TV REVIEW: Arrow “The Offer”
By Justin Carter
With Arrow on hiatus for the past month, I’ve had time to rewatch some previous episodes from the season. While sitting through “The Return,” I remembered that near the end, Slade Wilson casually asks, “How many people can Oliver Queen lose before there is no more Oliver Queen?” It’s meant to get under his skin, clearly, but the question neatly summarizes the running theme of the season, not just for Oliver but for Oliver and the Arrow.
How many friends, allies, and lovers can either identity lose before Oliver becomes disillusioned with both and becomes nothing but an empty husk of a man? Physically, he did indeed die, but one could make the argument that he’s been dead emotionally since learning of Sara’s death, maybe even since Felicity got hurt on their date in the opener.
Ra’s al Ghul can sense just how lost Oliver truly is and gives him the admittedly tempting “choice” of taking up the title. True, his whole rambling on about a prophecy that whoever survives a battle with Ra’s after being killed sounds a bit hokey and on the nose, but Matt Nable manages to make it work.
Of course, Oliver doesn’t accept the offer, as anyone would rightly assume from the moment it was pitched, but in theory Oliver controlling the League of Assassins would work out well for everyone. His power would reach the entire world, he could give the orders he wants, the rest of Team Arrow would have occasional backup and their own territory of the world, and it’d give Oliver a true sense of belonging.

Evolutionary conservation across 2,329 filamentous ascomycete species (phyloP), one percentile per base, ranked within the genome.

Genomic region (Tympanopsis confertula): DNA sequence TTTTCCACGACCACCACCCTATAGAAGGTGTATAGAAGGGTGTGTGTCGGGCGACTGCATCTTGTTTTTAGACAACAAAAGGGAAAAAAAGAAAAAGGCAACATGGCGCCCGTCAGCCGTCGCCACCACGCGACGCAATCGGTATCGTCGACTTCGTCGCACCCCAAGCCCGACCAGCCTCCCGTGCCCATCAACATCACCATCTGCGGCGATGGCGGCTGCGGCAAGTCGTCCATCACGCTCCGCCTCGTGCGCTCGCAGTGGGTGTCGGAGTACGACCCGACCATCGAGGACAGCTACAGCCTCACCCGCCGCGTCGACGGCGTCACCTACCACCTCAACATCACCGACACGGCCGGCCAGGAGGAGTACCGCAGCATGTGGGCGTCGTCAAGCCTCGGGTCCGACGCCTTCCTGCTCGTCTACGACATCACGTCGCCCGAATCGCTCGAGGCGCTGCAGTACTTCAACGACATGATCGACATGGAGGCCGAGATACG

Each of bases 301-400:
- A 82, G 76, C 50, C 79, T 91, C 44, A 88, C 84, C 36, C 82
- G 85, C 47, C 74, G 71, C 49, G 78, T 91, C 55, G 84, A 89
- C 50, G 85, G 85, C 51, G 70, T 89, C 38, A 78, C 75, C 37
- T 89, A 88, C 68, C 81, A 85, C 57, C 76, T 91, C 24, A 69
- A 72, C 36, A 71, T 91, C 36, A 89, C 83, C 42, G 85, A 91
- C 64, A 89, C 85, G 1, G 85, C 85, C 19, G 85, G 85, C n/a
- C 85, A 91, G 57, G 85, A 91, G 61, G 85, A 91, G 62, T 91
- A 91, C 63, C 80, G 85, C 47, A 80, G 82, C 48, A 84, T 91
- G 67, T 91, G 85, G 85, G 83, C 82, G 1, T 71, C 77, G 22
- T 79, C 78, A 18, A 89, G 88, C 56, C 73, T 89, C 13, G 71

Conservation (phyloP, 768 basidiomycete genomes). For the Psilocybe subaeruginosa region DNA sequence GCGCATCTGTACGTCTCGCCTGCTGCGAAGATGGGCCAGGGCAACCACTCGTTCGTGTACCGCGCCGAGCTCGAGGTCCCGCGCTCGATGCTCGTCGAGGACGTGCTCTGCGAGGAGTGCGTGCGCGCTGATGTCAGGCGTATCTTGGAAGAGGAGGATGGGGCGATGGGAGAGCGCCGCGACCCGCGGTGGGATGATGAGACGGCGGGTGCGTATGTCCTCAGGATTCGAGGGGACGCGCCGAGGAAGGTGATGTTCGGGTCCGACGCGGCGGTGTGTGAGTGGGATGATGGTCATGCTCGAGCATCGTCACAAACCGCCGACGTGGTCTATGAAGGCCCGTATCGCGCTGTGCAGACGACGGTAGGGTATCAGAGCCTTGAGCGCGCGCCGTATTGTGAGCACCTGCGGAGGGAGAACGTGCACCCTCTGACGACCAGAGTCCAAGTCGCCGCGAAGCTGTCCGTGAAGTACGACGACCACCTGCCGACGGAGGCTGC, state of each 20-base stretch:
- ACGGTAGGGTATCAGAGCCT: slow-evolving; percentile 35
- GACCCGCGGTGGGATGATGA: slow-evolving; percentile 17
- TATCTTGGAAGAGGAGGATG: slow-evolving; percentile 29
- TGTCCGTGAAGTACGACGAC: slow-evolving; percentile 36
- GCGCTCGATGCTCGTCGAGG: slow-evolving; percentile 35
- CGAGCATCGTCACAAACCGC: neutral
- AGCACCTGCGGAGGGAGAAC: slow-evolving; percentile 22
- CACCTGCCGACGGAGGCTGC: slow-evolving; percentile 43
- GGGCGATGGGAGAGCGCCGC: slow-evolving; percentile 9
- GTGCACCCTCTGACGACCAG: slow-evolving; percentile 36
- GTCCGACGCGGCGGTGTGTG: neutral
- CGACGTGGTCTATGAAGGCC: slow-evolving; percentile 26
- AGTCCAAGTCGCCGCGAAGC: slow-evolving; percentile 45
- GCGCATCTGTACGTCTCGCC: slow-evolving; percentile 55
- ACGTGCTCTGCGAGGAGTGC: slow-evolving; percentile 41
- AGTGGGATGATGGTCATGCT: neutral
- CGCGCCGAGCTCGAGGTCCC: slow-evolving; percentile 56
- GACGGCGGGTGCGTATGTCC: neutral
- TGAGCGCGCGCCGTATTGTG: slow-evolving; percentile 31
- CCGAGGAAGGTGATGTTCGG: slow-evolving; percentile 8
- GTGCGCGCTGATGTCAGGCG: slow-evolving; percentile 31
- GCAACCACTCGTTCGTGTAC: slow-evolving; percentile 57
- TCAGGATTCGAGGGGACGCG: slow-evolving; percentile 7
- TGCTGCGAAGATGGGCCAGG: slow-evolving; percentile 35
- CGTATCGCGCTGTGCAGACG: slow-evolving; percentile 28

Both “Left Behind” and “Midnight City” have shown that the other four members of Team Arrow have found their place in their world both with and without their leader. But with his authority over the team not being what it used to be since his duel with Ra’s, Oliver sticks out like a sore thumb. People were complaining about how pointless the whole introspection seemed, but considering all that’s going on in his life, this would be Oliver running away. And when you consider his retreat to Lian Yu after the Undertaking, running away is something that Oliver does best.
When revealed to the other core characters, this proposition doesn’t go over well to say the least. If anyone has legitimate reasons to pissed at this, it would be Nyssa. To be denied something that is hers basically by birthright and given to an outsider is not an easy pill to swallow, and Katrina Law brings the grief and anger at this news across really well. It’s clear that Ra’s decision is done partly from his old ideals and dislike of her and Sara’s relationship. This isn’t entirely unexpected, because if that pool of water he uses to heal his hand is any indication, this Ra’s has been around for a long time. And while some things may be accepted by older people, sexual preferences are still pretty taboo in this day and age. With Nyssa now basically disowned by her father and hanging around with Laurel, she’s as lost as Oliver, albeit with slightly more emotional stability. She integrates pretty well with Team Arrow in combat, so if she stuck around with them, I wouldn’t mind.